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Mt. Gardner Erupts!
Thousands flee

Clouds parted briefly over the North Cascades this morning to reveal an astonishing sight:  8,956 foot Mountain Gardner, is erupting, spewing ash and hot gases thousands of feet into the air.

Experts appear confused: they did not predict this coming eruption, and have no predictions of what will happen next.  Thousands are fleeing from both the east and west slopes of the North Cascades.  Relatives all over the Pacific Northwest are suddenly burdened with visitors they hadn’t planned on.

Many Methow Valley residents heard faint rumbles through the night, but attributed it to other causes such as their spouse’s stomach or the neighbor’s late arrival home in a badly-tuned pickup.

“I though the (expletive) DOT was blowing down avalanches on Highway 20,” late yesterday, said one part-time Mazama resident. “Then I heard a long rumble and I thought maybe they cut loose a big one.  But I didn’t really smell anything until this morning.”

“Lucky for us, the ash column and gasses are blowing slightly westward.  Some is headed for China, but I’m betting the rest falls in the mountains,” said longtime Methow Valley resident Shirley Macklewrath from her cell phone, headed over Stevens Pass in a pickup with her dog, Mitzy.  “None of my numbskull relatives in Mount Vernon have seen, heard, or smelled anything.  Doesn’t mean it ain’t happening.  And won’t they be surprised when we show up on their doorstep for safe haven until this thing sorts itself out.”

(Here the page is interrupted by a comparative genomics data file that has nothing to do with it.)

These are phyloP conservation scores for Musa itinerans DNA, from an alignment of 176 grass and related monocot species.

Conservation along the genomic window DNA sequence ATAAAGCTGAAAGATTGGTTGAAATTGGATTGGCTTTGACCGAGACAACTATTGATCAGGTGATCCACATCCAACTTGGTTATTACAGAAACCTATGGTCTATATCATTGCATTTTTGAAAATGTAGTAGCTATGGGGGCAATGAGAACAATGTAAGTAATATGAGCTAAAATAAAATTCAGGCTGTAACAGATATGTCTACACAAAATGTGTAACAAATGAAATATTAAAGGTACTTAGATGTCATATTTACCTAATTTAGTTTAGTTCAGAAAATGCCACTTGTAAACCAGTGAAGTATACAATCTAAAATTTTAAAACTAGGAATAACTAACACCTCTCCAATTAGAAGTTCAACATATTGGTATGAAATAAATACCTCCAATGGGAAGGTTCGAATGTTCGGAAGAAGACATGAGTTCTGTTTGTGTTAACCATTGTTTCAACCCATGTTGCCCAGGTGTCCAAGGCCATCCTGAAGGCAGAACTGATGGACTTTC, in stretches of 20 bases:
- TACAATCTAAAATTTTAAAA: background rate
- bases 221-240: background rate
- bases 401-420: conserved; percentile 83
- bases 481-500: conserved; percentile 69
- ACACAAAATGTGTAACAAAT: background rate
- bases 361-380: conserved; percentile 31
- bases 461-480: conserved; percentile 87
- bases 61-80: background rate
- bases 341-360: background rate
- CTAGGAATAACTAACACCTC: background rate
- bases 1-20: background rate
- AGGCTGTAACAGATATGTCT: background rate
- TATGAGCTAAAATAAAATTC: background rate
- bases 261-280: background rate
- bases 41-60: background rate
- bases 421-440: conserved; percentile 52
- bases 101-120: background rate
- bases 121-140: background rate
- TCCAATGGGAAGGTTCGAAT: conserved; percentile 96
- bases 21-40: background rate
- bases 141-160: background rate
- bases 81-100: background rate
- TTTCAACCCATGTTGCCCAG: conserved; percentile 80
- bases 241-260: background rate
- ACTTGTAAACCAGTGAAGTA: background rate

Asked what a lava flow might do to endangered fish populations, local ranching, and Winthrop’s tourist trade, staff at the Okanogan County Commissioner’s office had no comment.

The eruption caught scientists by surprise. Geophysicists at the at the University of Washington Seismological Laboratory reported none of the earthquake tremors that usually signal magma moving from depth into the plumbing system of a volcano.

Geologists initially dismissed the reports of ash and lava at Gardner, because the mountain has no history of volcanism. “There have been no active volcanoes in that part of the state for tens of millions of years,” said Dr. Gloria Steinbergram of the Northwest Volcano Coalition when interviewed by phone. “Are you sure someone didn’t see fumes from Mt. Baker, which is one of the active volcanos along the subduction zone between the oceanic and continental plates?”

“If Gardner is erupting, that may be trouble, because it might signal the beginning of a mantle hot spot inside the continental plate,” she continued. “That would be a problem for eastern Washington.”


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